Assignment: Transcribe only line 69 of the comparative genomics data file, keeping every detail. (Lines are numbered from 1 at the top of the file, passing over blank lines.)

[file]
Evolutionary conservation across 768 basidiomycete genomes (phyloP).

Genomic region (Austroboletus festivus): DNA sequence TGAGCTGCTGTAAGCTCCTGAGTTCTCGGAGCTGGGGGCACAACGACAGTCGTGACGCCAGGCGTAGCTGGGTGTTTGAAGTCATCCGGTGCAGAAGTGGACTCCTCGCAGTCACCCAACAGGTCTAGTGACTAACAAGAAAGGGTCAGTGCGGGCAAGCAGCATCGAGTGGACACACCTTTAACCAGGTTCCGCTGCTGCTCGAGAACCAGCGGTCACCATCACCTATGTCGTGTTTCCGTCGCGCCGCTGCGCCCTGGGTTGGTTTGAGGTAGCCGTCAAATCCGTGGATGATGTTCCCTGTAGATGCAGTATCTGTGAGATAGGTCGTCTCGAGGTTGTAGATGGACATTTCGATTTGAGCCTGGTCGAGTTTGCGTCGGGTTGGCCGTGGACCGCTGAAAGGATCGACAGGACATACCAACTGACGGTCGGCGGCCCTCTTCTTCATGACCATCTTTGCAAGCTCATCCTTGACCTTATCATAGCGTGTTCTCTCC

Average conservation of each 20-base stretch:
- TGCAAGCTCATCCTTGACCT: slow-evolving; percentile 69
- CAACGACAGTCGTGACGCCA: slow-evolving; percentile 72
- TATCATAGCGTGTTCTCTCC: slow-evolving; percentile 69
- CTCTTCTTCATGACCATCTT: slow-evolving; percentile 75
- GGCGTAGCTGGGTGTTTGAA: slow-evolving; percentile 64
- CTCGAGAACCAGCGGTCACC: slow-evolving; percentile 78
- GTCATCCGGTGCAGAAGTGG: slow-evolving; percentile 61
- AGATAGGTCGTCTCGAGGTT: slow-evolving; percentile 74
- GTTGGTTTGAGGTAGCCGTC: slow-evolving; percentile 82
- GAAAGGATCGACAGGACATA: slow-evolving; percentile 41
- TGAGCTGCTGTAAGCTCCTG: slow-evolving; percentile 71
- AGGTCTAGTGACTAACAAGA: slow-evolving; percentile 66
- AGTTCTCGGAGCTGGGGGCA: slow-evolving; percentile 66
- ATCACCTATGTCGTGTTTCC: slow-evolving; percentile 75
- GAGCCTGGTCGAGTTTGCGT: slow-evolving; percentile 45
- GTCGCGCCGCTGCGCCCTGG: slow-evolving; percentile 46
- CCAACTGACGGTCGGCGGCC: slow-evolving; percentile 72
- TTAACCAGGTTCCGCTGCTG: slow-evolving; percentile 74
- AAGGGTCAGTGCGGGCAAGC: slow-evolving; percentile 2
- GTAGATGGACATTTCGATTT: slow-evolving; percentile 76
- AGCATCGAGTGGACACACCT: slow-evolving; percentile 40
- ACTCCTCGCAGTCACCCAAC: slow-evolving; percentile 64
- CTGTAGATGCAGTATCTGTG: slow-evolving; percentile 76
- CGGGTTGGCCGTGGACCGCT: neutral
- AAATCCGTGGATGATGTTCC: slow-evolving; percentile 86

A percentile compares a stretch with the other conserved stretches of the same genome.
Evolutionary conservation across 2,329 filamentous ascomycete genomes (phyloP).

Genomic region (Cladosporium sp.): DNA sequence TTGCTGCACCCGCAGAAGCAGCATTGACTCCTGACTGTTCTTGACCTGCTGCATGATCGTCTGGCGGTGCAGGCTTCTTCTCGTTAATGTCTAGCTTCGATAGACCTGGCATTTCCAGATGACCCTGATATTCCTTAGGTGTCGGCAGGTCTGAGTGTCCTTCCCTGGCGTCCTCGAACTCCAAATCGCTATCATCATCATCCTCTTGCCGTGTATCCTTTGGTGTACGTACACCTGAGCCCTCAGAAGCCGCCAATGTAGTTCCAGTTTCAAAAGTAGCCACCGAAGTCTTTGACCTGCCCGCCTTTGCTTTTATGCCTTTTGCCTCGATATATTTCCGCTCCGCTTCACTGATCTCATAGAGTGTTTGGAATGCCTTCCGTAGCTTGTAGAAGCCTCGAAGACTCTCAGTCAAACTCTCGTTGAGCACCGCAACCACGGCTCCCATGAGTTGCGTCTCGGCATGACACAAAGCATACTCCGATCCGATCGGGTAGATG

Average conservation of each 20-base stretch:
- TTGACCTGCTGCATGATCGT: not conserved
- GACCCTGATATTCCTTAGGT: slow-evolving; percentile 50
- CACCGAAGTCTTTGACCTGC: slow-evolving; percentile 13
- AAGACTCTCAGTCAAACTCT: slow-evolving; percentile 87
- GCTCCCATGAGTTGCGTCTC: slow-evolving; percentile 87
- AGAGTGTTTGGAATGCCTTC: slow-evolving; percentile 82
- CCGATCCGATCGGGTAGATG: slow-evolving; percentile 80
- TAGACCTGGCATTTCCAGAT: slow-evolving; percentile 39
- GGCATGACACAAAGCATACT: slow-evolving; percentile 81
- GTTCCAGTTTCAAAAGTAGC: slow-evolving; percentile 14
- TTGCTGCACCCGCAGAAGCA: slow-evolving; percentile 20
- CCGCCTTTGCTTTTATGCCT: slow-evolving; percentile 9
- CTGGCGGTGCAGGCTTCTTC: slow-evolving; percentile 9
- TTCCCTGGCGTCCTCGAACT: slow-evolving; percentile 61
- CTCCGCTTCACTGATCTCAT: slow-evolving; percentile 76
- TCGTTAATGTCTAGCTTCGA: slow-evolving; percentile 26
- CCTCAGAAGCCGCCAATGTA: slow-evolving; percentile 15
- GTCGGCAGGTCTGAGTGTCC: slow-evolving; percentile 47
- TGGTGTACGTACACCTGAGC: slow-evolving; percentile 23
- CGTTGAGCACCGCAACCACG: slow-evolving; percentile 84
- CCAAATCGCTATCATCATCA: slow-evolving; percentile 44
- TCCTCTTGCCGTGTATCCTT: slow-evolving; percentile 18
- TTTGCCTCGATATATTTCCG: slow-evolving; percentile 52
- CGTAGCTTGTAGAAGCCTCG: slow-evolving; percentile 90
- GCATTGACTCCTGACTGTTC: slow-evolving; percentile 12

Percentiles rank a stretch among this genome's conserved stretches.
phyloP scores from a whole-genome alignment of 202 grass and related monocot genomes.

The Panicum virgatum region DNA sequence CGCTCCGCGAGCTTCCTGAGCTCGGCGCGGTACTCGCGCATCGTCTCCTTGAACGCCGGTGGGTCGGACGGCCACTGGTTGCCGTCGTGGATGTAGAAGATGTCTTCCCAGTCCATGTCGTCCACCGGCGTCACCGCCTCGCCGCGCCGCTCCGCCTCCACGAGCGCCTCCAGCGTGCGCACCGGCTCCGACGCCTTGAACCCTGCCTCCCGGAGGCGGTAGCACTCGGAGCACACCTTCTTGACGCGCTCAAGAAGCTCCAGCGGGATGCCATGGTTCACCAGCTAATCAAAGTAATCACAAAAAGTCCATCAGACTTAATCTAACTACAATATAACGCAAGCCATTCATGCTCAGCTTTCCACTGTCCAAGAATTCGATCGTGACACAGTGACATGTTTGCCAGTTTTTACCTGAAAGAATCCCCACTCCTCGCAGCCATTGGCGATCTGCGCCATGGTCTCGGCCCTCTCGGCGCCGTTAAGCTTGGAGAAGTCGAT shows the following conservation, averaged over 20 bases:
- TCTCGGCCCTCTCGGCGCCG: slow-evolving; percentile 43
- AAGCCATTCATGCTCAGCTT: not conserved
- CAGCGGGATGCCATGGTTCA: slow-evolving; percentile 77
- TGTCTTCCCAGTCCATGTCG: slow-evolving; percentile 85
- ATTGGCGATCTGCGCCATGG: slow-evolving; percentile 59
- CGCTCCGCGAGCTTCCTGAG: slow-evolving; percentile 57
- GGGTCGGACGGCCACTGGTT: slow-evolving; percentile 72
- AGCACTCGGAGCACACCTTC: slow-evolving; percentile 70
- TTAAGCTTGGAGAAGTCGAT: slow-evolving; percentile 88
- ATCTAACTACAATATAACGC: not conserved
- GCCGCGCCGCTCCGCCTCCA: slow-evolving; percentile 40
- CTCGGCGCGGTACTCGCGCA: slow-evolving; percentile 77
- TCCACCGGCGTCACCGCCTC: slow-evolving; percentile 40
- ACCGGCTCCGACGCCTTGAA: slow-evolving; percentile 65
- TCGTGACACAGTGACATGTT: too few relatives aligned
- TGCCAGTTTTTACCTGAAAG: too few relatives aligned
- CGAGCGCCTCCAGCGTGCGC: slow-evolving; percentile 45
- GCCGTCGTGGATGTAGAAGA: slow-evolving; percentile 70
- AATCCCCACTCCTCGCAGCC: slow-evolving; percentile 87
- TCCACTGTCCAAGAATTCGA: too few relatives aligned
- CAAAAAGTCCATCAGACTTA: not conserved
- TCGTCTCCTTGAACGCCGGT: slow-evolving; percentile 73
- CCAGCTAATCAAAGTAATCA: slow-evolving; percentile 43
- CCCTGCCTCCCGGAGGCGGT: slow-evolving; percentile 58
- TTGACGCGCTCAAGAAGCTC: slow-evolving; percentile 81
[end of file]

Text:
- TTAAGCTTGGAGAAGTCGAT: slow-evolving; percentile 88